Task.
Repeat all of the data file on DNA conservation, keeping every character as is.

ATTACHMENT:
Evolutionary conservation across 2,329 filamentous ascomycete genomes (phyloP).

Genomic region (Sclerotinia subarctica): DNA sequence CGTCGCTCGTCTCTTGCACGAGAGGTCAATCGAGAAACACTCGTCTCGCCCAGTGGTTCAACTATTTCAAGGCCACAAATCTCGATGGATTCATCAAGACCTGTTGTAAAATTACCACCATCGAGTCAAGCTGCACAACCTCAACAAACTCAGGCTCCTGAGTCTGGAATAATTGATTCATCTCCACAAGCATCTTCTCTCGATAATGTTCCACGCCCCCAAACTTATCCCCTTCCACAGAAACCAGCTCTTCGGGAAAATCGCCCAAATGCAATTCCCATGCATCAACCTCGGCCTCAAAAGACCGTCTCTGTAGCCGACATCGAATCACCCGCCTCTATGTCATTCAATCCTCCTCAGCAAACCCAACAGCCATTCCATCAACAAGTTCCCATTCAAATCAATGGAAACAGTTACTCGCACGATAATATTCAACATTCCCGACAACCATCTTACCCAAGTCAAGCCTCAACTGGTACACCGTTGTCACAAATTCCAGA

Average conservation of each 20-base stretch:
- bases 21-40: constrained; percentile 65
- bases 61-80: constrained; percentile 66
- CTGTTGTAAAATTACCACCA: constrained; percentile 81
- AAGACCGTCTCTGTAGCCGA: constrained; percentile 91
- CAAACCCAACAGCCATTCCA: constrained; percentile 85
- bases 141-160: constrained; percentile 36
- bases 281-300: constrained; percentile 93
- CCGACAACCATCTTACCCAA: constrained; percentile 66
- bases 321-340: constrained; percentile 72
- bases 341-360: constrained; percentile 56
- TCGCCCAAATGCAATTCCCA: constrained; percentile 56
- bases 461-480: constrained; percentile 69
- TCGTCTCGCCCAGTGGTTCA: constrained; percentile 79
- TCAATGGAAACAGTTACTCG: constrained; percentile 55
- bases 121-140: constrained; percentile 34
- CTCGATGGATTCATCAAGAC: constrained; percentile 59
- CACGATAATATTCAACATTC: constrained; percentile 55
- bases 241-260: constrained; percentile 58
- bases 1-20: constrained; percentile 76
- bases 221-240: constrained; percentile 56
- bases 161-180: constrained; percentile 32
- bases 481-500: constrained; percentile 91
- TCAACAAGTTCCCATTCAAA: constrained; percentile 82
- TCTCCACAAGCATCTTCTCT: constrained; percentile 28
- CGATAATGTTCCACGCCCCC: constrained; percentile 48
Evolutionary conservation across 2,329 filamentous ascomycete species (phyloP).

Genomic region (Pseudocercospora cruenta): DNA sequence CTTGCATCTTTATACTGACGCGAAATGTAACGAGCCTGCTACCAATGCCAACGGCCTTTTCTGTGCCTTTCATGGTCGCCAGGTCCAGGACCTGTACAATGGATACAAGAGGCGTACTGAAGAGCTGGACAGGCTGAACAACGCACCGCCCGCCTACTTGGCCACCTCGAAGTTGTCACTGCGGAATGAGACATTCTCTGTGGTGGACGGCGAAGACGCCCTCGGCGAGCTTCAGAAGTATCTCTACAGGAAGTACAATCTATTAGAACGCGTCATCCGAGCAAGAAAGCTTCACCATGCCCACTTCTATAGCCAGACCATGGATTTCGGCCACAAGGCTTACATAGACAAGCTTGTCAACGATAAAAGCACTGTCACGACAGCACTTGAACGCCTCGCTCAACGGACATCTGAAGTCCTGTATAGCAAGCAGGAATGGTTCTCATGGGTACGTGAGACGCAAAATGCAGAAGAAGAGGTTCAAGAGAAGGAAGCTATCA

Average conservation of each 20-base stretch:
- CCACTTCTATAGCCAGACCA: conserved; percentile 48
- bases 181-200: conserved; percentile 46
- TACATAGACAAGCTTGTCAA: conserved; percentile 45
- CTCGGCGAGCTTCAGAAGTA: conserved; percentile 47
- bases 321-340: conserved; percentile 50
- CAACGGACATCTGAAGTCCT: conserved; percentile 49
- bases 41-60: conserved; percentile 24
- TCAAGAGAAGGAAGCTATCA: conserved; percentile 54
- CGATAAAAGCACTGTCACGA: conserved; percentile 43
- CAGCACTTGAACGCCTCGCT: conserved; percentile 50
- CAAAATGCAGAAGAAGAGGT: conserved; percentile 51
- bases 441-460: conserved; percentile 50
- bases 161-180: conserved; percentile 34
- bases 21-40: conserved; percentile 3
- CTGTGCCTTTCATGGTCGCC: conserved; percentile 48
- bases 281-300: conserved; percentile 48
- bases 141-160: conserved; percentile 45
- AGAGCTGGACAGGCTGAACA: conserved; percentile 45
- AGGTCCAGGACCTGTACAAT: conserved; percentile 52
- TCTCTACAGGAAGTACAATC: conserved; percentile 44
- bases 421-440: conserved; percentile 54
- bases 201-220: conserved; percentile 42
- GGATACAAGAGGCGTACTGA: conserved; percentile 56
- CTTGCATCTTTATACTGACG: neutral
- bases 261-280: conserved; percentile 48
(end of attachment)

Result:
Evolutionary conservation across 2,329 filamentous ascomycete genomes (phyloP).

Genomic region (Sclerotinia subarctica): DNA sequence CGTCGCTCGTCTCTTGCACGAGAGGTCAATCGAGAAACACTCGTCTCGCCCAGTGGTTCAACTATTTCAAGGCCACAAATCTCGATGGATTCATCAAGACCTGTTGTAAAATTACCACCATCGAGTCAAGCTGCACAACCTCAACAAACTCAGGCTCCTGAGTCTGGAATAATTGATTCATCTCCACAAGCATCTTCTCTCGATAATGTTCCACGCCCCCAAACTTATCCCCTTCCACAGAAACCAGCTCTTCGGGAAAATCGCCCAAATGCAATTCCCATGCATCAACCTCGGCCTCAAAAGACCGTCTCTGTAGCCGACATCGAATCACCCGCCTCTATGTCATTCAATCCTCCTCAGCAAACCCAACAGCCATTCCATCAACAAGTTCCCATTCAAATCAATGGAAACAGTTACTCGCACGATAATATTCAACATTCCCGACAACCATCTTACCCAAGTCAAGCCTCAACTGGTACACCGTTGTCACAAATTCCAGA

Average conservation of each 20-base stretch:
- bases 21-40: constrained; percentile 65
- bases 61-80: constrained; percentile 66
- CTGTTGTAAAATTACCACCA: constrained; percentile 81
- AAGACCGTCTCTGTAGCCGA: constrained; percentile 91
- CAAACCCAACAGCCATTCCA: constrained; percentile 85
- bases 141-160: constrained; percentile 36
- bases 281-300: constrained; percentile 93
- CCGACAACCATCTTACCCAA: constrained; percentile 66
- bases 321-340: constrained; percentile 72
- bases 341-360: constrained; percentile 56
- TCGCCCAAATGCAATTCCCA: constrained; percentile 56
- bases 461-480: constrained; percentile 69
- TCGTCTCGCCCAGTGGTTCA: constrained; percentile 79
- TCAATGGAAACAGTTACTCG: constrained; percentile 55
- bases 121-140: constrained; percentile 34
- CTCGATGGATTCATCAAGAC: constrained; percentile 59
- CACGATAATATTCAACATTC: constrained; percentile 55
- bases 241-260: constrained; percentile 58
- bases 1-20: constrained; percentile 76
- bases 221-240: constrained; percentile 56
- bases 161-180: constrained; percentile 32
- bases 481-500: constrained; percentile 91
- TCAACAAGTTCCCATTCAAA: constrained; percentile 82
- TCTCCACAAGCATCTTCTCT: constrained; percentile 28
- CGATAATGTTCCACGCCCCC: constrained; percentile 48
Evolutionary conservation across 2,329 filamentous ascomycete species (phyloP).

Genomic region (Pseudocercospora cruenta): DNA sequence CTTGCATCTTTATACTGACGCGAAATGTAACGAGCCTGCTACCAATGCCAACGGCCTTTTCTGTGCCTTTCATGGTCGCCAGGTCCAGGACCTGTACAATGGATACAAGAGGCGTACTGAAGAGCTGGACAGGCTGAACAACGCACCGCCCGCCTACTTGGCCACCTCGAAGTTGTCACTGCGGAATGAGACATTCTCTGTGGTGGACGGCGAAGACGCCCTCGGCGAGCTTCAGAAGTATCTCTACAGGAAGTACAATCTATTAGAACGCGTCATCCGAGCAAGAAAGCTTCACCATGCCCACTTCTATAGCCAGACCATGGATTTCGGCCACAAGGCTTACATAGACAAGCTTGTCAACGATAAAAGCACTGTCACGACAGCACTTGAACGCCTCGCTCAACGGACATCTGAAGTCCTGTATAGCAAGCAGGAATGGTTCTCATGGGTACGTGAGACGCAAAATGCAGAAGAAGAGGTTCAAGAGAAGGAAGCTATCA

Average conservation of each 20-base stretch:
- CCACTTCTATAGCCAGACCA: conserved; percentile 48
- bases 181-200: conserved; percentile 46
- TACATAGACAAGCTTGTCAA: conserved; percentile 45
- CTCGGCGAGCTTCAGAAGTA: conserved; percentile 47
- bases 321-340: conserved; percentile 50
- CAACGGACATCTGAAGTCCT: conserved; percentile 49
- bases 41-60: conserved; percentile 24
- TCAAGAGAAGGAAGCTATCA: conserved; percentile 54
- CGATAAAAGCACTGTCACGA: conserved; percentile 43
- CAGCACTTGAACGCCTCGCT: conserved; percentile 50
- CAAAATGCAGAAGAAGAGGT: conserved; percentile 51
- bases 441-460: conserved; percentile 50
- bases 161-180: conserved; percentile 34
- bases 21-40: conserved; percentile 3
- CTGTGCCTTTCATGGTCGCC: conserved; percentile 48
- bases 281-300: conserved; percentile 48
- bases 141-160: conserved; percentile 45
- AGAGCTGGACAGGCTGAACA: conserved; percentile 45
- AGGTCCAGGACCTGTACAAT: conserved; percentile 52
- TCTCTACAGGAAGTACAATC: conserved; percentile 44
- bases 421-440: conserved; percentile 54
- bases 201-220: conserved; percentile 42
- GGATACAAGAGGCGTACTGA: conserved; percentile 56
- CTTGCATCTTTATACTGACG: neutral
- bases 261-280: conserved; percentile 48